A stronger recovery ahead, top government economist says
The economic rebound projected for 1983 ''could be'' stronger than current Reagan administration forecasts, says Robert Ortner, the Commerce Department's chief economist.
The administration has reportedly been basing its budget planning on the expectation that for 1983 as a whole the gross national product, or total output of goods and services, will be up 1.4 percent over last year.
Over the weekend, Treasury Secretary Donald T. Regan predicted ''a decent recovery, slow at first, but certainly getting very stimulative in the third and fourth quarters of 1983.''
From the time forecasters began estimating GNP for the final quarter of 1982 to the release of preliminary figures last week, ''there was a considerable change'' in the economy, Mr. Ortner says.
''There was much more consumption and inventory liquidation'' than government forecasters had anticipated.'' As a result, he said, ''inventories are considerably leaner than we assumed.''
When companies cut back on the amount of goods they store, it brightens the outlook for the economy. That is because the lower a company's inventory levels, the more likely it is to have to increase production to meet an upturn in sales. In the final quarter of '82, businesses reduced inventories at a $38.5 billion annual rate, a postwar record.
Meanwhile, there are signs that two key industries - housing and autos - are on the road to recovery. During the final three months of 1982, auto industry sales jumped 16 percent, compared with the same quarter of '81. November and December car sales were the strongest since the recession began late in the summer of 1981.
''The car companies plan for a 20 percent increase in production'' in the first quarter of this year, Mr. Ortner notes.
New-home sales exploded in November, rising 47 percent as mortgage rates fell. In December, builders started homes at a 1.2 million rate, down from November's 1.4 million pace. The decline was attributed to bad weather and other factors. But starts in December were still up some 35 percent from a year earlier.
''Finishing the year at a 1.2 million rate was higher than [forecasters] had been looking for,'' Mr. Ortner comments.
Since the administration's economic estimates will not be formally released until later this month, he would not provide a precise forecast for economic growth this year.
But he is not alone in thinking it could be somewhat higher than the 1.4 percent figure the administration is reportedly using. The average prediction of 45 economists polled this month by Robert J. Eggert of Eggert Economic Enterprises predicted a real 1983 GNP 2.5 percent higher on average than last year. ''As we see it, the White House is taking too dim a view of economic growth,'' comments Economic Week, a newsletter published by Citibank.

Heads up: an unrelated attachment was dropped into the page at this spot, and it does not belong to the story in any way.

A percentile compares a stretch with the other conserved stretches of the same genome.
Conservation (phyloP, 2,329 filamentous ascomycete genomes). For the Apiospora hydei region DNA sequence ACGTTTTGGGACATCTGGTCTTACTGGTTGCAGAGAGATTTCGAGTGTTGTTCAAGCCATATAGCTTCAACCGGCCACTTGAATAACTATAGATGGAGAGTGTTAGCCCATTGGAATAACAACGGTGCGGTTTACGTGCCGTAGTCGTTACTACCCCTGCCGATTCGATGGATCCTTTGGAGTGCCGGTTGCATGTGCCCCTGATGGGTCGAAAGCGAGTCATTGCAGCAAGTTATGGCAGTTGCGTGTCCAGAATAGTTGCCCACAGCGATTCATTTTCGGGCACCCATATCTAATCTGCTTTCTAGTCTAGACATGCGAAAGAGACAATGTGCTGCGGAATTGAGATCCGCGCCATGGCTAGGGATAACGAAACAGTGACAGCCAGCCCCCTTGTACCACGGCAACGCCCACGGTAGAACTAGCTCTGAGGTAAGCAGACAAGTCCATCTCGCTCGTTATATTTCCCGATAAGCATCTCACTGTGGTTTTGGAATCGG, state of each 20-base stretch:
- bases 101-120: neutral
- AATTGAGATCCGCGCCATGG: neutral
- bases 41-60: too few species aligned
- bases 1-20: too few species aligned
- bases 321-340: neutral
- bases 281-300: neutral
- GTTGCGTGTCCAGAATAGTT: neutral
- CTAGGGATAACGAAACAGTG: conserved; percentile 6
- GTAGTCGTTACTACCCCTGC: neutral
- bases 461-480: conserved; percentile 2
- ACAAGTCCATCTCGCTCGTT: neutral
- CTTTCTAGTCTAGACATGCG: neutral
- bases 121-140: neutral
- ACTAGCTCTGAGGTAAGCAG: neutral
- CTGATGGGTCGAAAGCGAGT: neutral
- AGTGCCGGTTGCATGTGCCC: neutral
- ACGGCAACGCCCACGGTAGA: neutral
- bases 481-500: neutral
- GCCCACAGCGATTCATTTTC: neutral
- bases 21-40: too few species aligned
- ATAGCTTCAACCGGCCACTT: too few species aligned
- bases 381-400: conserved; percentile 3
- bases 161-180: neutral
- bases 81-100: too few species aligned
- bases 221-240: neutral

Mr. Ortner notes that ''there are two large question marks'' concerning the economy's performance in 1983. The problem areas: exports and capital spending.
The United States could import some $60 billion to $80 billion more than it exports in 1983, Mr. Ortner estimates. That would dwarf the expected $45 billion merchandise trade deficit recorded last year.
According to estimates from the Washington-based Institute for International Economics, the trade deficit will reduce real 1983 GNP by up to 1.5 percentage points.
''Two special conditions not typical of this stage of the business cycle'' are to blame for the trade deficit, Mr. Ortner says. They are ''the high dollar and the financial problems of other countries'' with which the US trades.
A recent weakening of the dollar should help the trade picture, forecasters say. ''The recent rapid drop in the exchange value of the dollar (amounting to 5 percent on a trade-weighted basis since early November) should help in time to slow the decline in this country's net trade position,'' says the current edition of The Morgan Guaranty Survey, an economic newsletter published by Morgan Guaranty Trust Company.
Economic conditions abroad continue to look gloomy, however. The six major overseas industrialized nations (Canada, Japan, France, Germany, Italy, and the United Kingdom) are expected to grow more slowly than the US.
''Moreover, forecasts of a European recovery are being steadily revised, with a moderate rebound now not considered likely until well into 1983,'' notes Business Review, a newsletter from the Wells Fargo Bank.
Ironically, the US economic recovery could hurt the nation's trade picture. ''It may bring up imports, but that depends on the [value of the] dollar at the time,'' Ortner says.
At the same time, the outlook remains bleak for business spending on new plants and equipment. The latest Commerce Department survey indicates companies will cut their capital spending this year 5.2 percent, after adjusting for inflation. That reduction is hard on the heels of a 4.8 percent decline in 1982. Since the companies used only 67 percent of their capacity in December, a postwar low, there is little incentive for them to invest in new facilities.
Although Reagan administration measures to boost business investment have so far failed to set off a capital spending boom, Mr. Ortner defends them. Capital spending ''could have been considerably worse without the administration program ,'' he says. ''And when the economy turns up, we will see a stronger recovery [ in the capital goods sector] than we otherwise would have gotten.''